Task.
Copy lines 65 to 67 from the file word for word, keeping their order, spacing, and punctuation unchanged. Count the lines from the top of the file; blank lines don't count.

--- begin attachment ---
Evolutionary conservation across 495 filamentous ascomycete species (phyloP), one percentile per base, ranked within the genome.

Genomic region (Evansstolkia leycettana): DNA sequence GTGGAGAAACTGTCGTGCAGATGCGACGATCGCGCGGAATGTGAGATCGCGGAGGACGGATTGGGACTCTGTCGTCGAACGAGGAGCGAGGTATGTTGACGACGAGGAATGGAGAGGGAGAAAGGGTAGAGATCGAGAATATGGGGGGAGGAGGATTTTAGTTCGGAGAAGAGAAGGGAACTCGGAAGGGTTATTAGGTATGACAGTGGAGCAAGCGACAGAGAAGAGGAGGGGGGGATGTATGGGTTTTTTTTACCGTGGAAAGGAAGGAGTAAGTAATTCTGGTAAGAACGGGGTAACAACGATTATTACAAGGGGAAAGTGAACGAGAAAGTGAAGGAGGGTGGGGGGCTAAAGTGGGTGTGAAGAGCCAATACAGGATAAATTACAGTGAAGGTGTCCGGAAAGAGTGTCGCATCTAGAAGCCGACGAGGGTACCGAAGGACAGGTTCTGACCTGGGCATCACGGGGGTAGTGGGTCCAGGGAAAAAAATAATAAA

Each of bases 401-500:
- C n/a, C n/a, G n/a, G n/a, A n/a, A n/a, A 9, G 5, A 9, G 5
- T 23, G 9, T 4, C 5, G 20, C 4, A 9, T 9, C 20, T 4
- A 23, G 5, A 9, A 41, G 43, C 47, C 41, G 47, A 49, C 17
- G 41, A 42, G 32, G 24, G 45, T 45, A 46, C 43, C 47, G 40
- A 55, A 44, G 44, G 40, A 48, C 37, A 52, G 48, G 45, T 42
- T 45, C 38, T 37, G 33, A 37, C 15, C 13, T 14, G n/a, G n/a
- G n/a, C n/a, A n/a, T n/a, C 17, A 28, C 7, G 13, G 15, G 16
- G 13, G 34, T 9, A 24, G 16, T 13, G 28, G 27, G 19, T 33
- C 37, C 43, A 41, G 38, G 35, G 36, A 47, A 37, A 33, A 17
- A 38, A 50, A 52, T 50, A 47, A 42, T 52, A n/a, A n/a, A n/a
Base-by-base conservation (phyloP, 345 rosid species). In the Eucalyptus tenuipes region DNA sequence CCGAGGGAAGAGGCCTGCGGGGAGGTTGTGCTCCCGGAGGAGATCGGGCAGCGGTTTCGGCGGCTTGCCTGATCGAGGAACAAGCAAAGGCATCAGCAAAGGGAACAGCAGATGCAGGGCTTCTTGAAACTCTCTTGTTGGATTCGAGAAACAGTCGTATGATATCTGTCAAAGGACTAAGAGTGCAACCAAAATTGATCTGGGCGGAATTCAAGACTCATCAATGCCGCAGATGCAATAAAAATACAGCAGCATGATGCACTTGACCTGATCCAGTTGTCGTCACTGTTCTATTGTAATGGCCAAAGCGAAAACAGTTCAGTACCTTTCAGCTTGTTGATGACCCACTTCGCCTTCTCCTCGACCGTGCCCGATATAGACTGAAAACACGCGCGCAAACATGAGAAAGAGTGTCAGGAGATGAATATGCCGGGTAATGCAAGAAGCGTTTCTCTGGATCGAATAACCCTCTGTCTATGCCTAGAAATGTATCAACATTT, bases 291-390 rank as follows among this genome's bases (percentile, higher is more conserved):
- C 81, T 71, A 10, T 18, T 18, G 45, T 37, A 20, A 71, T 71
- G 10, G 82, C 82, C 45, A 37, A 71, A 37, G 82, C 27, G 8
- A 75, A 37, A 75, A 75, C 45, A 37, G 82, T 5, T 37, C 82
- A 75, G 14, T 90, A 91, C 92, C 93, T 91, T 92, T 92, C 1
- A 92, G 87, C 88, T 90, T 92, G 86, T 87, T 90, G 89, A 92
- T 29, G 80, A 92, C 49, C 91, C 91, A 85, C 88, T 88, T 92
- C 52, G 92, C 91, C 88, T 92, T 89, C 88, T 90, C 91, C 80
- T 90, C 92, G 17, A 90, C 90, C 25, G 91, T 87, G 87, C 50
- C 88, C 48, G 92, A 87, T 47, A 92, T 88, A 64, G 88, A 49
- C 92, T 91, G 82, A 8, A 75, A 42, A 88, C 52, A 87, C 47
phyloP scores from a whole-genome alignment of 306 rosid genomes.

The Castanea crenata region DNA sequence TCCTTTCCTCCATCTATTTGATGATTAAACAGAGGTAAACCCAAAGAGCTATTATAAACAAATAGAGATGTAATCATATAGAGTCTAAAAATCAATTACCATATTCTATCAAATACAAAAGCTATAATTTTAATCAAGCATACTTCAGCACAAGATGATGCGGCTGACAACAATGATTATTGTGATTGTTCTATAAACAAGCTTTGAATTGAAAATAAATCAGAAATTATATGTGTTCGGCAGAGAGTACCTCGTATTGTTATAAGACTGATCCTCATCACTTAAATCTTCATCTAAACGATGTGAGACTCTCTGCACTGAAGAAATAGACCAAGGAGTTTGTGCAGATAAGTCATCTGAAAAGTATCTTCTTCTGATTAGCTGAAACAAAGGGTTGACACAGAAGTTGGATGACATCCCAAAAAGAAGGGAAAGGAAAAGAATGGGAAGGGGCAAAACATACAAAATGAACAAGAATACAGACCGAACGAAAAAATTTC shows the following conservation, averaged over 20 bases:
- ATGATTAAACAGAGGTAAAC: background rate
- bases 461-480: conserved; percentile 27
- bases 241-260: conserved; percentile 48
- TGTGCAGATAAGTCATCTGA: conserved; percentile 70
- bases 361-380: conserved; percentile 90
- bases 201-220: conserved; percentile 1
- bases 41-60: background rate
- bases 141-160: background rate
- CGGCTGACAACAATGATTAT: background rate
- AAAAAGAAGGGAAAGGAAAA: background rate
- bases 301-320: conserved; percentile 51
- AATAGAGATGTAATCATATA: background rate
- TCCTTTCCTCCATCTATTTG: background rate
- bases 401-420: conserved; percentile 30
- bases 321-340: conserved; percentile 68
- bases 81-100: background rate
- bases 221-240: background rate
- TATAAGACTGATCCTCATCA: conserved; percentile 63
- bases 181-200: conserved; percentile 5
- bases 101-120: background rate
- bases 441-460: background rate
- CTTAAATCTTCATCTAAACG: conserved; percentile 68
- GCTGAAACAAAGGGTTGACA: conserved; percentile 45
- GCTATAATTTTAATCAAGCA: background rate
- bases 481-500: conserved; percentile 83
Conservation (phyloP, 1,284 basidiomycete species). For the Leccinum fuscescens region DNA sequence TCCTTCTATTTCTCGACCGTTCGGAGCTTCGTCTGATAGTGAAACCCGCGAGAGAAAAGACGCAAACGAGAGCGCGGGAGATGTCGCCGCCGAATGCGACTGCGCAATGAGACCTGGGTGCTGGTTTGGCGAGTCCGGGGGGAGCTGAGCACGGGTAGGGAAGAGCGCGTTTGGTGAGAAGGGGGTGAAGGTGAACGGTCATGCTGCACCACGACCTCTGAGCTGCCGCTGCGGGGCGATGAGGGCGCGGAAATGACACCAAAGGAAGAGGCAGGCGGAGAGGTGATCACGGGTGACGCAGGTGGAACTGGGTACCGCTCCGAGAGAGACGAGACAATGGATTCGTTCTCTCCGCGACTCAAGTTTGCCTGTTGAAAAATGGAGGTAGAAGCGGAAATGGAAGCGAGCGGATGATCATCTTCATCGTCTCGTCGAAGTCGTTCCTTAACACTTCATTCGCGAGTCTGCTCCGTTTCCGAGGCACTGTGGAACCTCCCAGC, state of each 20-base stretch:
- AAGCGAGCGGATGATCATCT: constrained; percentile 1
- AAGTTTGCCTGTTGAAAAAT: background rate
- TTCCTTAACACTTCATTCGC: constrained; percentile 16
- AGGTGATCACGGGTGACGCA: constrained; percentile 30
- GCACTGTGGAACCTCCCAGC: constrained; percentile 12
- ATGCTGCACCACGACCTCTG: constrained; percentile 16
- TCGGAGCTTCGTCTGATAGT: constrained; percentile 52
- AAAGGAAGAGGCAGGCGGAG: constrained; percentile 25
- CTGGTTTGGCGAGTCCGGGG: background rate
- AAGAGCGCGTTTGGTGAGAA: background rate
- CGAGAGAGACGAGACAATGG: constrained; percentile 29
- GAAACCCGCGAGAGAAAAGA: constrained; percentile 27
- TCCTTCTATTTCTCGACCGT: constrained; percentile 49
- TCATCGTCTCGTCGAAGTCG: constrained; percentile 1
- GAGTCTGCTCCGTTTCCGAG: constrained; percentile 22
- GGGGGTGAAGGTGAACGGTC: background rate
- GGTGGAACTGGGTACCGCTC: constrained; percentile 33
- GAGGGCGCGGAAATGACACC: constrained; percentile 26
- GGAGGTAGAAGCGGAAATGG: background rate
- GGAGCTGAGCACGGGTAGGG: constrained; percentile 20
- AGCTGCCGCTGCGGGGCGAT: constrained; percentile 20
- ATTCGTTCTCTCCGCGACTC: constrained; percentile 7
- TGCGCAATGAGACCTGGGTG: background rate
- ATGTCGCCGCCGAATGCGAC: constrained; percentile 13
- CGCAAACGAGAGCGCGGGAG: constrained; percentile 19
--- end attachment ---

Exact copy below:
- TCCTTCTATTTCTCGACCGT: constrained; percentile 49
- TCATCGTCTCGTCGAAGTCG: constrained; percentile 1
- GAGTCTGCTCCGTTTCCGAG: constrained; percentile 22